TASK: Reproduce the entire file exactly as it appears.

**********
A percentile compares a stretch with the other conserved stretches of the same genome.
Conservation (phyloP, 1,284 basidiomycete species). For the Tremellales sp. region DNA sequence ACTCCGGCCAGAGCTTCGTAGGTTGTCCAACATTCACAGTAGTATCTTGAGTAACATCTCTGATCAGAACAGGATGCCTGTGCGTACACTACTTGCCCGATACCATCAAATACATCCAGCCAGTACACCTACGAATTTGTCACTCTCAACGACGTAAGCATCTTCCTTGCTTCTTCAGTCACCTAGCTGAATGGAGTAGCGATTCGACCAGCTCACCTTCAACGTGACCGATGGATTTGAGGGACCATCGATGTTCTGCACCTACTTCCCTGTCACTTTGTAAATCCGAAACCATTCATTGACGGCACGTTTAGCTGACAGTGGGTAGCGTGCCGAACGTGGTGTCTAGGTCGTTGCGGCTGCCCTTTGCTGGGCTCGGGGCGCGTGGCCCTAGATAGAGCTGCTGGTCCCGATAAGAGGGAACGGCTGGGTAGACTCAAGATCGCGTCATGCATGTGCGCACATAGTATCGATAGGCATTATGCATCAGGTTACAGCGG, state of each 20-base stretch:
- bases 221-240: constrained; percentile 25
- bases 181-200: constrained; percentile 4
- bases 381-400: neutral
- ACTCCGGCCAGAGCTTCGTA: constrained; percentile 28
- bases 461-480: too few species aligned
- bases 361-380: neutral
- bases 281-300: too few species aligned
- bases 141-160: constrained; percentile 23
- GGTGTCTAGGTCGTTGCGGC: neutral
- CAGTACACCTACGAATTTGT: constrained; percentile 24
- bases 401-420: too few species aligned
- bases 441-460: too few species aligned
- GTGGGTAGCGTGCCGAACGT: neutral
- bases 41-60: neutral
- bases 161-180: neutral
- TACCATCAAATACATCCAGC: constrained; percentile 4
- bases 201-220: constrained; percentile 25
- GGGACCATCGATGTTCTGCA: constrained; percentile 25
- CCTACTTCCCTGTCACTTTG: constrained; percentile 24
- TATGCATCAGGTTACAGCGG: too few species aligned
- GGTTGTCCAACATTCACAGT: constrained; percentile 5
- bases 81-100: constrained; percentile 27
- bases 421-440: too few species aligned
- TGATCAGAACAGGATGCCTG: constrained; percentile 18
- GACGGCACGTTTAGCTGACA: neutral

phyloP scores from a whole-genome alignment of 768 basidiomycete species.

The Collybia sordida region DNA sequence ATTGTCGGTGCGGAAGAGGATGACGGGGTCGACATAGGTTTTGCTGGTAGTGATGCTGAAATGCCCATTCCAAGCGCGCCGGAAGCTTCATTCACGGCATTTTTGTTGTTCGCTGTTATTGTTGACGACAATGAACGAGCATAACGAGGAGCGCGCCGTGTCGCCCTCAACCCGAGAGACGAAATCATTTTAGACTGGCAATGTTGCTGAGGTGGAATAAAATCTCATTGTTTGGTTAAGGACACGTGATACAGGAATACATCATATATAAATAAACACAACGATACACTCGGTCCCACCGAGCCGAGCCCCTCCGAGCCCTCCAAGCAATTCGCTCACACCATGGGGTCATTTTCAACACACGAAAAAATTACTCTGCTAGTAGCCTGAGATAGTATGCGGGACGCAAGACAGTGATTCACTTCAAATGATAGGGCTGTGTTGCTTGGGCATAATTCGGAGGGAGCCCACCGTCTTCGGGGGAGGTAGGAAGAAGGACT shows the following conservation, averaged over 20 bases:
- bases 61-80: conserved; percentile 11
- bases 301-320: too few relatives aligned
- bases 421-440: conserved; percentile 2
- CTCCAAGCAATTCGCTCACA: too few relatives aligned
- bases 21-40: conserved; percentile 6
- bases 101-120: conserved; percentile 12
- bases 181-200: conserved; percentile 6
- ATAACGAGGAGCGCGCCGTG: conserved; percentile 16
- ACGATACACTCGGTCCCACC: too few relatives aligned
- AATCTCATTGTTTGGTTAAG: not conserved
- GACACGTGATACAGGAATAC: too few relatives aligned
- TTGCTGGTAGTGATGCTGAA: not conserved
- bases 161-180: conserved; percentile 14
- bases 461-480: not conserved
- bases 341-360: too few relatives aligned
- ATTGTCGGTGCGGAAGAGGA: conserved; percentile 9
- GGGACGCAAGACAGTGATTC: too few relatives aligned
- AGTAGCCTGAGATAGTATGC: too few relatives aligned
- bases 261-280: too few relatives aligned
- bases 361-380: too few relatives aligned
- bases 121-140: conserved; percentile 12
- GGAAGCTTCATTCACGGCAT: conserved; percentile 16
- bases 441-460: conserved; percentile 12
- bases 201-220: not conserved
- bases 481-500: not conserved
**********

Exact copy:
A percentile compares a stretch with the other conserved stretches of the same genome.
Conservation (phyloP, 1,284 basidiomycete species). For the Tremellales sp. region DNA sequence ACTCCGGCCAGAGCTTCGTAGGTTGTCCAACATTCACAGTAGTATCTTGAGTAACATCTCTGATCAGAACAGGATGCCTGTGCGTACACTACTTGCCCGATACCATCAAATACATCCAGCCAGTACACCTACGAATTTGTCACTCTCAACGACGTAAGCATCTTCCTTGCTTCTTCAGTCACCTAGCTGAATGGAGTAGCGATTCGACCAGCTCACCTTCAACGTGACCGATGGATTTGAGGGACCATCGATGTTCTGCACCTACTTCCCTGTCACTTTGTAAATCCGAAACCATTCATTGACGGCACGTTTAGCTGACAGTGGGTAGCGTGCCGAACGTGGTGTCTAGGTCGTTGCGGCTGCCCTTTGCTGGGCTCGGGGCGCGTGGCCCTAGATAGAGCTGCTGGTCCCGATAAGAGGGAACGGCTGGGTAGACTCAAGATCGCGTCATGCATGTGCGCACATAGTATCGATAGGCATTATGCATCAGGTTACAGCGG, state of each 20-base stretch:
- bases 221-240: constrained; percentile 25
- bases 181-200: constrained; percentile 4
- bases 381-400: neutral
- ACTCCGGCCAGAGCTTCGTA: constrained; percentile 28
- bases 461-480: too few species aligned
- bases 361-380: neutral
- bases 281-300: too few species aligned
- bases 141-160: constrained; percentile 23
- GGTGTCTAGGTCGTTGCGGC: neutral
- CAGTACACCTACGAATTTGT: constrained; percentile 24
- bases 401-420: too few species aligned
- bases 441-460: too few species aligned
- GTGGGTAGCGTGCCGAACGT: neutral
- bases 41-60: neutral
- bases 161-180: neutral
- TACCATCAAATACATCCAGC: constrained; percentile 4
- bases 201-220: constrained; percentile 25
- GGGACCATCGATGTTCTGCA: constrained; percentile 25
- CCTACTTCCCTGTCACTTTG: constrained; percentile 24
- TATGCATCAGGTTACAGCGG: too few species aligned
- GGTTGTCCAACATTCACAGT: constrained; percentile 5
- bases 81-100: constrained; percentile 27
- bases 421-440: too few species aligned
- TGATCAGAACAGGATGCCTG: constrained; percentile 18
- GACGGCACGTTTAGCTGACA: neutral

phyloP scores from a whole-genome alignment of 768 basidiomycete species.

The Collybia sordida region DNA sequence ATTGTCGGTGCGGAAGAGGATGACGGGGTCGACATAGGTTTTGCTGGTAGTGATGCTGAAATGCCCATTCCAAGCGCGCCGGAAGCTTCATTCACGGCATTTTTGTTGTTCGCTGTTATTGTTGACGACAATGAACGAGCATAACGAGGAGCGCGCCGTGTCGCCCTCAACCCGAGAGACGAAATCATTTTAGACTGGCAATGTTGCTGAGGTGGAATAAAATCTCATTGTTTGGTTAAGGACACGTGATACAGGAATACATCATATATAAATAAACACAACGATACACTCGGTCCCACCGAGCCGAGCCCCTCCGAGCCCTCCAAGCAATTCGCTCACACCATGGGGTCATTTTCAACACACGAAAAAATTACTCTGCTAGTAGCCTGAGATAGTATGCGGGACGCAAGACAGTGATTCACTTCAAATGATAGGGCTGTGTTGCTTGGGCATAATTCGGAGGGAGCCCACCGTCTTCGGGGGAGGTAGGAAGAAGGACT shows the following conservation, averaged over 20 bases:
- bases 61-80: conserved; percentile 11
- bases 301-320: too few relatives aligned
- bases 421-440: conserved; percentile 2
- CTCCAAGCAATTCGCTCACA: too few relatives aligned
- bases 21-40: conserved; percentile 6
- bases 101-120: conserved; percentile 12
- bases 181-200: conserved; percentile 6
- ATAACGAGGAGCGCGCCGTG: conserved; percentile 16
- ACGATACACTCGGTCCCACC: too few relatives aligned
- AATCTCATTGTTTGGTTAAG: not conserved
- GACACGTGATACAGGAATAC: too few relatives aligned
- TTGCTGGTAGTGATGCTGAA: not conserved
- bases 161-180: conserved; percentile 14
- bases 461-480: not conserved
- bases 341-360: too few relatives aligned
- ATTGTCGGTGCGGAAGAGGA: conserved; percentile 9
- GGGACGCAAGACAGTGATTC: too few relatives aligned
- AGTAGCCTGAGATAGTATGC: too few relatives aligned
- bases 261-280: too few relatives aligned
- bases 361-380: too few relatives aligned
- bases 121-140: conserved; percentile 12
- GGAAGCTTCATTCACGGCAT: conserved; percentile 16
- bases 441-460: conserved; percentile 12
- bases 201-220: not conserved
- bases 481-500: not conserved